On June 16, Charles Marsh sat down with Alex Morris, senior writer at Rolling Stone, to talk about his new memoir Evangelical Anxiety.

We’ve been fans of Alex Morris’ work for years. She writes on a variety of hot topics in political and pop culture and her coverage of white Christian nationalism and evangelical Christianity has broadened the magazine’s scope to include the American religion beat. 

She published a brilliant and widely-praised essay on December 2, 2019, “False Idol — Why the Christian Right Worships Donald Trump.” Alex’s writing has also appeared in New York (where she was a contributing editor for over a decade), GlamourMarie ClaireBillboardDetails, and Southern Living.

So it was a thrill when Alex reached out to ask how Marsh, who grew up in the evangelical church in the Deep South, ended up on an analysts’ couch, and whether anyone can survive fundamentalism unscarred – 

And when she wrote in her intro: “Marsh’s book is an erudite glimpse into the psychology of white evangelicalism and how the current proliferation of white Christian nationalism could spring from the religious imperatives Marsh details.”

Read the Rolling Stone interview here.

For more information on Evangelical Anxiety, click here.

The Project on Lived Theology at the University of Virginia is a research initiative, whose mission is to study the social consequences of theological ideas for the sake of a more just and compassionate world. Follow us on Facebook, Twitter, and Instagram.

Two Separate Churches

by Emily Miller, 2022 Undergraduate Summer Research Fellow in Lived Theology

The day I first found out that Charlottesville had two First Baptist Churches, it felt like something of a footnote. I was attending a lecture on racial reconciliation for a CIO leadership program, and the speaker was discussing the tendency for homogenous racial groups to stay together, particularly in faith communities.

“There’s actually two Baptist churches in Charlottesville–Main and Park–who used to be one, but split, and now are two,” he said. “And they’re still segregated today.”

And with that, the lecture moved on, and there was nothing more to say about the two First Baptist Churches. I sat still, admittedly having stopped paying attention too closely and instead thought about the two churches. First Baptist Church on Main Street was just a few blocks from where I was living at the time of the lecture. I drove by it nearly every single day. I knew people who attended First Baptist Church on Park Street. And yet, I had no idea–and frankly at the time, no reason to care–about the deep, profoundly complicated relationship between and histories of each of the congregations.

I was dumbstruck. Charlottesville had become my city, and I claimed to be someone who was socially aware of what was happening within the city limits. And still, right under my nose was a story that I would come to find reverberated across the culture of Charlottesville, UVA, the state of Virginia, and even the Southern Baptist Convention.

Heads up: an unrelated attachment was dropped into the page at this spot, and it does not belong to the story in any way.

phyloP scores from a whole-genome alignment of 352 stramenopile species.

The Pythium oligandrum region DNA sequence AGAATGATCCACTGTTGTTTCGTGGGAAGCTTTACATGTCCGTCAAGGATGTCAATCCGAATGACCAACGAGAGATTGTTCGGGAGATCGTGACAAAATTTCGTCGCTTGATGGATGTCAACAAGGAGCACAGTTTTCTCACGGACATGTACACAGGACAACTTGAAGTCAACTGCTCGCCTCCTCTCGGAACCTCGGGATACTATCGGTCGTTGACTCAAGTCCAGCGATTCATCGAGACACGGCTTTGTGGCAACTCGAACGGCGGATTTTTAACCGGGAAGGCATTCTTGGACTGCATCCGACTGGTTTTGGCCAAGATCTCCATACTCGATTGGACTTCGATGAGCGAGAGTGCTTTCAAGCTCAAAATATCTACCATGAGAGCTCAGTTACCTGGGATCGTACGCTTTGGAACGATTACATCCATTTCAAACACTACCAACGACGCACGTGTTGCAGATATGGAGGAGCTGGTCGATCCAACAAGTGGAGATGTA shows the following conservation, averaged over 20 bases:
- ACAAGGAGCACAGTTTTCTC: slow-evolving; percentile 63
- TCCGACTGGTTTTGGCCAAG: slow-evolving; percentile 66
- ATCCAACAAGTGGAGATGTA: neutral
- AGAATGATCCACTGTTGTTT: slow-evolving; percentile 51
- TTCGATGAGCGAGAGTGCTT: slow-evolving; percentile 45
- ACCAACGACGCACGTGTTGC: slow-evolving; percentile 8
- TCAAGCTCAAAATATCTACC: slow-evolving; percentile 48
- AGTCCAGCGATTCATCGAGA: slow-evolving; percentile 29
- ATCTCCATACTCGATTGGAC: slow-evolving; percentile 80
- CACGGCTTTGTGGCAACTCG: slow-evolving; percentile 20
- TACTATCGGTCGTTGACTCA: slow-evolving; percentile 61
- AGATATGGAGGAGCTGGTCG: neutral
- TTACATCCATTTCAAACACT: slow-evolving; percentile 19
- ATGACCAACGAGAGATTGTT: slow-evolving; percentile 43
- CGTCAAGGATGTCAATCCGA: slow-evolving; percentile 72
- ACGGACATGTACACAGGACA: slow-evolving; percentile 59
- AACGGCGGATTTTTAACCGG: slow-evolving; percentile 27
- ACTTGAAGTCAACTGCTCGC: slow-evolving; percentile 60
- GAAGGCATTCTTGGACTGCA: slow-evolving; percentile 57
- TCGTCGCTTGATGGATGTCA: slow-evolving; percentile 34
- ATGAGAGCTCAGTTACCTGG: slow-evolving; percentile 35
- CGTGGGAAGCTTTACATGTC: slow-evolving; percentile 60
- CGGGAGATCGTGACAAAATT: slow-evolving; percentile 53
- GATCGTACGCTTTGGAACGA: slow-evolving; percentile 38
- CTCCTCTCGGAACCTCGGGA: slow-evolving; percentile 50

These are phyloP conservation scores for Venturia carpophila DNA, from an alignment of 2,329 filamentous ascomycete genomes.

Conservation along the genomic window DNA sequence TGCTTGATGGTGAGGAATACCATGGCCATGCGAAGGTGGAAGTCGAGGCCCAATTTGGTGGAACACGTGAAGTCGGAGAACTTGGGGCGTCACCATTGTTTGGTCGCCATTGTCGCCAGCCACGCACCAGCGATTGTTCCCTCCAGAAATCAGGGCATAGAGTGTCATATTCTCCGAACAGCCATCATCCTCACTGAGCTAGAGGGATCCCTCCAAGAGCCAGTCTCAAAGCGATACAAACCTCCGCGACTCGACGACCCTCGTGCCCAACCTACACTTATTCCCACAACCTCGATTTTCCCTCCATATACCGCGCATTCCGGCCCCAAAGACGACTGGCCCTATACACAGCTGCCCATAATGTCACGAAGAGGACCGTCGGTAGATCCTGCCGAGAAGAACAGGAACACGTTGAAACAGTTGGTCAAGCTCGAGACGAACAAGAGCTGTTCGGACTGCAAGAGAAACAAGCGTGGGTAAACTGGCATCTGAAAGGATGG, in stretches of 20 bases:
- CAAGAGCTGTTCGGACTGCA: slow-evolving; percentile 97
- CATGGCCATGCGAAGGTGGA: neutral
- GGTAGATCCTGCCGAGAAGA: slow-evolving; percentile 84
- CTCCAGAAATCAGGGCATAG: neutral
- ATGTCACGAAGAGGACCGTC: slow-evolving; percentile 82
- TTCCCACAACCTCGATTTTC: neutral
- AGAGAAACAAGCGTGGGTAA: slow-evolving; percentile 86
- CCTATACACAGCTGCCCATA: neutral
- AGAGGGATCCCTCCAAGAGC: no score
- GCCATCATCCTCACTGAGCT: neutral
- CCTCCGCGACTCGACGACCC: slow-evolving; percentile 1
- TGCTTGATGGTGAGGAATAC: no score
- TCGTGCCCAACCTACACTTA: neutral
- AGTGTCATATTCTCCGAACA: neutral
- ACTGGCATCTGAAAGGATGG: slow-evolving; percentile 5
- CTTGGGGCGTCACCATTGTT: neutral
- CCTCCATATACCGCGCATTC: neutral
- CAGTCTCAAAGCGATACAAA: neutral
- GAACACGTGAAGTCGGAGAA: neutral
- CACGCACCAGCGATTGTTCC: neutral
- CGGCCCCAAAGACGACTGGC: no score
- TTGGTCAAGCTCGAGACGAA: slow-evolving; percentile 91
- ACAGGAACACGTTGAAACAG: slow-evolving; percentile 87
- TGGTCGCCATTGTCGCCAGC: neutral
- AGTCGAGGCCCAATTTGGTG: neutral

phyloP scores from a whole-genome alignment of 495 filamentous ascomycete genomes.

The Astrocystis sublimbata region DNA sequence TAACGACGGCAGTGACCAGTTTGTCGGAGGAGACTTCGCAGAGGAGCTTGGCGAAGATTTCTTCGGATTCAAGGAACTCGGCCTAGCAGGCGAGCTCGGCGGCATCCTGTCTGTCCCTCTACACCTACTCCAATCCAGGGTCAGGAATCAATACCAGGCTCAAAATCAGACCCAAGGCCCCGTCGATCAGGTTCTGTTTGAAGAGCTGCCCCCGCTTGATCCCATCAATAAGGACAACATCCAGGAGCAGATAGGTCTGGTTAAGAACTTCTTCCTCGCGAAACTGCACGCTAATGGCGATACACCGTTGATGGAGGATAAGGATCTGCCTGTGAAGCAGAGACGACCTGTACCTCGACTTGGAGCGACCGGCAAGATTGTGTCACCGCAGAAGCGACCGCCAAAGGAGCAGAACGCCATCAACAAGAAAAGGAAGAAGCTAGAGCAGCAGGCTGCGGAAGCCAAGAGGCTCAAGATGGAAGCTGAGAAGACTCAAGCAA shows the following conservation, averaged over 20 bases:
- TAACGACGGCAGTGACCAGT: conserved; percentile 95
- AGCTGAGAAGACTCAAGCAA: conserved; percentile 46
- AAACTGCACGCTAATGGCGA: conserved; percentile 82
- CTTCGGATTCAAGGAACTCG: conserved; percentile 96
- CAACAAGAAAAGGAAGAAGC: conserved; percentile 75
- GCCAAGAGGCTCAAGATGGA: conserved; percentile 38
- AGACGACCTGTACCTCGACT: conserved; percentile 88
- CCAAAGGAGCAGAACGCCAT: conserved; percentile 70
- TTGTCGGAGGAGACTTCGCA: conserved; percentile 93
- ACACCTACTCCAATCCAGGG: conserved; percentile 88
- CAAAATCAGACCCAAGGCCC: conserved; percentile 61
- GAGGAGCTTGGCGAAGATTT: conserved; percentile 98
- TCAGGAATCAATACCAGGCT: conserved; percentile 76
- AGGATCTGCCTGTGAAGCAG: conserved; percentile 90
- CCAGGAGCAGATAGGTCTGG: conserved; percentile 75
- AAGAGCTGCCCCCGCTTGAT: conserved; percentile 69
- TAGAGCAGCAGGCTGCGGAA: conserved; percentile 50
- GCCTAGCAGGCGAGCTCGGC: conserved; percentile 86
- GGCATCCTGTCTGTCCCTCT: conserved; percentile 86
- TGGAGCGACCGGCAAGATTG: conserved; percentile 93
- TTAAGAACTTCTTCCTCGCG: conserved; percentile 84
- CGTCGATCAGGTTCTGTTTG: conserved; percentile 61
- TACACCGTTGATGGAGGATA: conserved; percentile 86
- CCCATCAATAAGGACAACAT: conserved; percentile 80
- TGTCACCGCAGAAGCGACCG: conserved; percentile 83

With the fellowship opportunity from the Project on Lived Theology, my digging began. Mornings spent between classes in downtown Charlottesville at the Albemarle Historical Society became my newest obsession, and every visit has unlocked something new: tales of heroic activism in people like Fairfax Taylor, the closest thing to Virginia royalty in the old-money Cabell family, and even a murder involving a local church historian. Each intertwining thread, when carefully untangled and woven back together, forms a microcosmic narrative reflective of the imbalance that exists in the (dare I say, increasingly) separate two Baptist churches of the United States: black and white. 

And now, with the start of the summer, I’m eager to become a mouthpiece that brings the truth to life. All of the church history is here, in our city, but it’s also disconnected: profound authenticity hides within a vast number of newspaper clippings, dusty old books, penciled-in family trees, and court records. I’m hoping to begin to produce a narrative by the end of this summer that brings all the pieces together in such a way that we can tell the story beyond a footnote.

In the midst of it all, I’m met with an essential question: where is the kingdom of God in this story? Where is the Jesus of liberation? We’re talking about churches after all. I say truthfully that a dim yet distinct undercurrent of hope has infused every account of church history I’ve read. I sense a strong spiritual passion–what Richard McKinney describes simply in his account of First Baptist on Main Street as “Keeping the Faith”– permeating the history of civil rights in Charlottesville.

I can’t wait to dig deeper.

Learn more about the Emily’s Undergraduate Summer Research Fellowship in Lived Theology here.

The Project on Lived Theology at the University of Virginia is a research initiative, whose mission is to study the social consequences of theological ideas for the sake of a more just and compassionate world.